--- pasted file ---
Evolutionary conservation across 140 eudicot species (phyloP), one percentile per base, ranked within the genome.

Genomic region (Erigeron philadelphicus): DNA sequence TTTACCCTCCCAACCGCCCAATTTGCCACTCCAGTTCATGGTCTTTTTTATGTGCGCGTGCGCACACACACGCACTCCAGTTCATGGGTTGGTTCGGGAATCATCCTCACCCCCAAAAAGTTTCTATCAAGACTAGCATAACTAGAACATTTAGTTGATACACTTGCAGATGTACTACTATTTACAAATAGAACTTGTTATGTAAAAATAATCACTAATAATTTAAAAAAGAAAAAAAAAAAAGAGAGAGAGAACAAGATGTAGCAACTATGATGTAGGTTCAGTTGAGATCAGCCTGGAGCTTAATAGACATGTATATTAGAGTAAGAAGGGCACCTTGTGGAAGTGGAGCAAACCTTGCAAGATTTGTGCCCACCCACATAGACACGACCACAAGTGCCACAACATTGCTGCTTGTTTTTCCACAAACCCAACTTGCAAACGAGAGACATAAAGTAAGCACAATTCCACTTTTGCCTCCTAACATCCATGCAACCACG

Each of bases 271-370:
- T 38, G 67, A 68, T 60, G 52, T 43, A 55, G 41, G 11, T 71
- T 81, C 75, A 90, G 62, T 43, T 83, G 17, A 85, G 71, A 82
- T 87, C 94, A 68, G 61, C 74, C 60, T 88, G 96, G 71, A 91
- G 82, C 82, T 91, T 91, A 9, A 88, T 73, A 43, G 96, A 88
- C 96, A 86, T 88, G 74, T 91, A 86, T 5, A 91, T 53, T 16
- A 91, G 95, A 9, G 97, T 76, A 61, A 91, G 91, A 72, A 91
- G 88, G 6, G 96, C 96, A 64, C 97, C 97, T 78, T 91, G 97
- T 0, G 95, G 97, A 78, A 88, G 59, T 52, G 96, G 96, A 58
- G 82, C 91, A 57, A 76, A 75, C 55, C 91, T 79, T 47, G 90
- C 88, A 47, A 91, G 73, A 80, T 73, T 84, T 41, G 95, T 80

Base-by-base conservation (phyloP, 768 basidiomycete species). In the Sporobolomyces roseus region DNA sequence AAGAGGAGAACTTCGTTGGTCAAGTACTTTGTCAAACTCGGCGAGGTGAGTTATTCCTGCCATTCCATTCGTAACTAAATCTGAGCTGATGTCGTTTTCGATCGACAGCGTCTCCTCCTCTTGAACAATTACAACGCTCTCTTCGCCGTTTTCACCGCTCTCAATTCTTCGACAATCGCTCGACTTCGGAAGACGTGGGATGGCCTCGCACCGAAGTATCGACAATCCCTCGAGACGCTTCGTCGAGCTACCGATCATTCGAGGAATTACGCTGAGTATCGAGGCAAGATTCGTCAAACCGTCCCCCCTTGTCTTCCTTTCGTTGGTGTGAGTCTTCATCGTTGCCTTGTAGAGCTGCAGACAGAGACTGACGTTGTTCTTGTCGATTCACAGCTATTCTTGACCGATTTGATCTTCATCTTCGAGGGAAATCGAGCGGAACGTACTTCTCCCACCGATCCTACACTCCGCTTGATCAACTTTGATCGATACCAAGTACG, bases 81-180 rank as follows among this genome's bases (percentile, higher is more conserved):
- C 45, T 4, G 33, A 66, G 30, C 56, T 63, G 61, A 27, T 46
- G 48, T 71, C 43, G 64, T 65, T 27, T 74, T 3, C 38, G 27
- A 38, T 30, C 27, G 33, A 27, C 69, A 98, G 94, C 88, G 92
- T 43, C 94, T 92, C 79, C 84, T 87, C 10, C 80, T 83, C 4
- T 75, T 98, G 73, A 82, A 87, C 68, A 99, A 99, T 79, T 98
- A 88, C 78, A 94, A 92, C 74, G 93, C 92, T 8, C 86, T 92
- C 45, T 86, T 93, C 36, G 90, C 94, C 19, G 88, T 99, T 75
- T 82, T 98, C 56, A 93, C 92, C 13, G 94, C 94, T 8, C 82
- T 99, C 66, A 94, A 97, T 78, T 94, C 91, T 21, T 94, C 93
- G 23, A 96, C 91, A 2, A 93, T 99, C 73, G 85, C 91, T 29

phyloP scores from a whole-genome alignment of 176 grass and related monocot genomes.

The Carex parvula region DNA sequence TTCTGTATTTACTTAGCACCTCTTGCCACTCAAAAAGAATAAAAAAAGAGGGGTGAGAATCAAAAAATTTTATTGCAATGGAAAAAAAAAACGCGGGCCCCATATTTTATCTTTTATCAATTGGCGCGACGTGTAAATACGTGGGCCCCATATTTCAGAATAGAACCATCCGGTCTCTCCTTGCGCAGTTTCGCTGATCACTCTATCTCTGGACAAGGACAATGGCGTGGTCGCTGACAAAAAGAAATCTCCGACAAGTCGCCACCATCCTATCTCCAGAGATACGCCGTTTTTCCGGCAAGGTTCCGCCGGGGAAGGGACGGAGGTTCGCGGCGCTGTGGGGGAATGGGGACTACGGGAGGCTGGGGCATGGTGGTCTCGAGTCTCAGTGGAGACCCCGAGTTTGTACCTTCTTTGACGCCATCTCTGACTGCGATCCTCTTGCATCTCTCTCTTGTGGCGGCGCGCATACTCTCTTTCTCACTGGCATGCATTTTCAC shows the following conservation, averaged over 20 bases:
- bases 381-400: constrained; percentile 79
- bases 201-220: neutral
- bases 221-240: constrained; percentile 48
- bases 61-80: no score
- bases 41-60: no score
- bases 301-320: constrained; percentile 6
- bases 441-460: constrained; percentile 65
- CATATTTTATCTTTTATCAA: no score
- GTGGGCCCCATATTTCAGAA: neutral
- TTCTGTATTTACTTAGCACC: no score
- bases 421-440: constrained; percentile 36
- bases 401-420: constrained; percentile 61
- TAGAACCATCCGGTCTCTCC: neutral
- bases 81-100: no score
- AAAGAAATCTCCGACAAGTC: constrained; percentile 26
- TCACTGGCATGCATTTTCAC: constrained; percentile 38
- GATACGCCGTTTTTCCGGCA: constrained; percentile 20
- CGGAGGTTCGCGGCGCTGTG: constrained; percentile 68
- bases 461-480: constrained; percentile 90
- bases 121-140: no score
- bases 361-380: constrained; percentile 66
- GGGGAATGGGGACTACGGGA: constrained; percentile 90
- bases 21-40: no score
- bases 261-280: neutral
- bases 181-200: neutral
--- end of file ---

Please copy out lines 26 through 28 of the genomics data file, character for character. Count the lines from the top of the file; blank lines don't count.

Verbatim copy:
The Carex parvula region DNA sequence TTCTGTATTTACTTAGCACCTCTTGCCACTCAAAAAGAATAAAAAAAGAGGGGTGAGAATCAAAAAATTTTATTGCAATGGAAAAAAAAAACGCGGGCCCCATATTTTATCTTTTATCAATTGGCGCGACGTGTAAATACGTGGGCCCCATATTTCAGAATAGAACCATCCGGTCTCTCCTTGCGCAGTTTCGCTGATCACTCTATCTCTGGACAAGGACAATGGCGTGGTCGCTGACAAAAAGAAATCTCCGACAAGTCGCCACCATCCTATCTCCAGAGATACGCCGTTTTTCCGGCAAGGTTCCGCCGGGGAAGGGACGGAGGTTCGCGGCGCTGTGGGGGAATGGGGACTACGGGAGGCTGGGGCATGGTGGTCTCGAGTCTCAGTGGAGACCCCGAGTTTGTACCTTCTTTGACGCCATCTCTGACTGCGATCCTCTTGCATCTCTCTCTTGTGGCGGCGCGCATACTCTCTTTCTCACTGGCATGCATTTTCAC shows the following conservation, averaged over 20 bases:
- bases 381-400: constrained; percentile 79
- bases 201-220: neutral